Coles has again trumped major supermarket rival Woolworths, delivering a third quarter sales result up 5.3 percent on the same January-March period last year.
The result continues a sequence of 15 quarters where Coles’ (same-store*) sales growth performance has exceeded that of Woolworths, suggesting the gap between the two majors is narrowing.
On Friday, Woolworths delivered a third-quarter result showing a 3.8pc sales gain on a same-store basis (see Beef Central’s earlier report here).
Coles parent company, Wesfarmers Ltd yesterday released its third quarter retail sales results for the period ending 31 March, delivering total Coles sales, including new stores and petrol, up 6.4pc on a year ago to $8.35 billion.
Managing director Richard Goyder said the retail sales performance was pleasing, with the Coles (supermarket retail) and Bunnings (hardware) divisions results seen as highlights.
“Coles’ comparable food and liquor sales growth was strong, driven by good volume growth following further investments in price, particularly in grocery, and continued growth in fresh produce sales,” he said.
Further work to cut costs
Mr Goyder suggested there was still work needed on the supply chain, including moving towards direct deals with fresh food suppliers, to cut costs and give farmers certainty over long-term earnings, so they could invest in production efficiency.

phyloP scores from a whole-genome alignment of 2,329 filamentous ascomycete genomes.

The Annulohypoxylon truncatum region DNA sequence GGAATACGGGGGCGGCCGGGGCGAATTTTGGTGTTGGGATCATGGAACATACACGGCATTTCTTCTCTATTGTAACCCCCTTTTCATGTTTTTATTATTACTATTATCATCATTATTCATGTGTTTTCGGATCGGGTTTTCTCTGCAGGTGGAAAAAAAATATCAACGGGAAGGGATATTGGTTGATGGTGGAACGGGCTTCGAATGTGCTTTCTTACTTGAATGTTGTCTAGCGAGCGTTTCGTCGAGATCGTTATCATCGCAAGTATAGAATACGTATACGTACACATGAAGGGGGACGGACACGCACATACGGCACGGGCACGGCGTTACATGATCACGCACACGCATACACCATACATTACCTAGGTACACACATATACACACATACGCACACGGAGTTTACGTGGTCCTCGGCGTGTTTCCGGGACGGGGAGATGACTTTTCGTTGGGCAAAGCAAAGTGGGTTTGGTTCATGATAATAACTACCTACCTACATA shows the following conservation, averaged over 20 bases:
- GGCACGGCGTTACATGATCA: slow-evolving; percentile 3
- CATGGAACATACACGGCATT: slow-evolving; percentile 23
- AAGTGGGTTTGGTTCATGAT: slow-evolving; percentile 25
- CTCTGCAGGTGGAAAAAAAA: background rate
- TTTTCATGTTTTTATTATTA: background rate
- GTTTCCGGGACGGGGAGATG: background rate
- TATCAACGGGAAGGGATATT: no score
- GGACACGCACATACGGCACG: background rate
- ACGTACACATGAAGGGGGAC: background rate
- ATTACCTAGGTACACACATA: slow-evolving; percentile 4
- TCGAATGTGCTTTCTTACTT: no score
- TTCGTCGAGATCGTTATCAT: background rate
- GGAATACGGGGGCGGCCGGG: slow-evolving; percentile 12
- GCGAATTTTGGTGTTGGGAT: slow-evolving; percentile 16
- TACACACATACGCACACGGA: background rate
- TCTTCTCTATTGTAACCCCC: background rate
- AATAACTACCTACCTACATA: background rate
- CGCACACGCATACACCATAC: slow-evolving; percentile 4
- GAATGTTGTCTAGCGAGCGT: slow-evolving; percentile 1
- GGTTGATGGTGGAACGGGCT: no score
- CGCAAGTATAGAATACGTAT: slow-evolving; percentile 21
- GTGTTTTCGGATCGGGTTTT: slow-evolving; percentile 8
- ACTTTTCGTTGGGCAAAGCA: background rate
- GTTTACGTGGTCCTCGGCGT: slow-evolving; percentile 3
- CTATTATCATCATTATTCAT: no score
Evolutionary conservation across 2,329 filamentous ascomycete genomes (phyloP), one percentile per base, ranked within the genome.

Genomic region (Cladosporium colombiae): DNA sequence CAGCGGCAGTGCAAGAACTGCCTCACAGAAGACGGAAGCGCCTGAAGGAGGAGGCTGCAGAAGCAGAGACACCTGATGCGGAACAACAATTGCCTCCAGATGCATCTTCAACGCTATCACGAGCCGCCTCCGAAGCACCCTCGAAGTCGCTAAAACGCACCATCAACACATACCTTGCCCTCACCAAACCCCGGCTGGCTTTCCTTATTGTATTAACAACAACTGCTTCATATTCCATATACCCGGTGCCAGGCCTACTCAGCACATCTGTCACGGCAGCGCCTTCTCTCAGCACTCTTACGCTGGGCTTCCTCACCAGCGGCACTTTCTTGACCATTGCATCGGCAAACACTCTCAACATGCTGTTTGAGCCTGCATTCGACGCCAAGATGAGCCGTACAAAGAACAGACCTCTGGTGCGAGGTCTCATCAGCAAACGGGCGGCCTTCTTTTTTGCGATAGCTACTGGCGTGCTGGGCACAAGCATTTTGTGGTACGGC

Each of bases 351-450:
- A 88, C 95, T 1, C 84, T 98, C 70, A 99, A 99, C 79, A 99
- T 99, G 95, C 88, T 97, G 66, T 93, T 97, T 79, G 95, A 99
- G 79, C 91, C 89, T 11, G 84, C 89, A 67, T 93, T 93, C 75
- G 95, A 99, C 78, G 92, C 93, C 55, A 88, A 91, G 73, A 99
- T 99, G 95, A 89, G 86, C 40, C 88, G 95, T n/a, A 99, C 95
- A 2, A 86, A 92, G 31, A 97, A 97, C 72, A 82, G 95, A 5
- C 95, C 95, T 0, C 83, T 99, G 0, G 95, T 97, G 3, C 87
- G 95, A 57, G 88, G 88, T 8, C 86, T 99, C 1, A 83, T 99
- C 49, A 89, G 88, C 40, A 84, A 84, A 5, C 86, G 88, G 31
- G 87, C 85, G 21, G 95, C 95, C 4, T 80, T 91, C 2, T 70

He pointed to the direct milk supply deals struck recently with dairy co-ops Norco and Murray Goulburn announced last week as examples of the relationships the group wanted to build.
Mr Goyder said Coles would continue to push shelf prices down, despite complaints from suppliers that Coles was using its market power to demand unsustainably low prices.
“You could always go back to what the old Coles did, which was to pull the margin lever to get shorter-term profit results. But we won’t do that: we’ll keep working hard on the offer for customers, and we’ll stay the journey on value,” he said.
Coles achieved its sixteenth consecutive quarter of growth in comparable sales and sales density.
Coles managing director Ian McLeod said good comparative sales growth was driven by strong volume growth. Coles recorded overall food price deflation of 1.3pc in the third quarter.
“Our customers have benefited from our focus on quality fresh food and a better shopping experience, as well as our unwavering commitment to lowering prices despite external cost pressures,” he said.
“The reinvigoration and extension of our ‘Down Down’ campaign during the quarter began in January with the lowering of prices on hundreds of grocery lines that our customers buy most. The vast majority of these lower prices have been funded by Coles, and this investment has been welcomed by our customers and has resulted in good grocery volume growth.”
Coles opened four new supermarkets and closed three during the quarter, taking the total number of stores to 754 (Woolworths currently operates 888 stores nationwide).
* Same store sales measure only those stores open this year and last, avoiding incremental growth through new stores.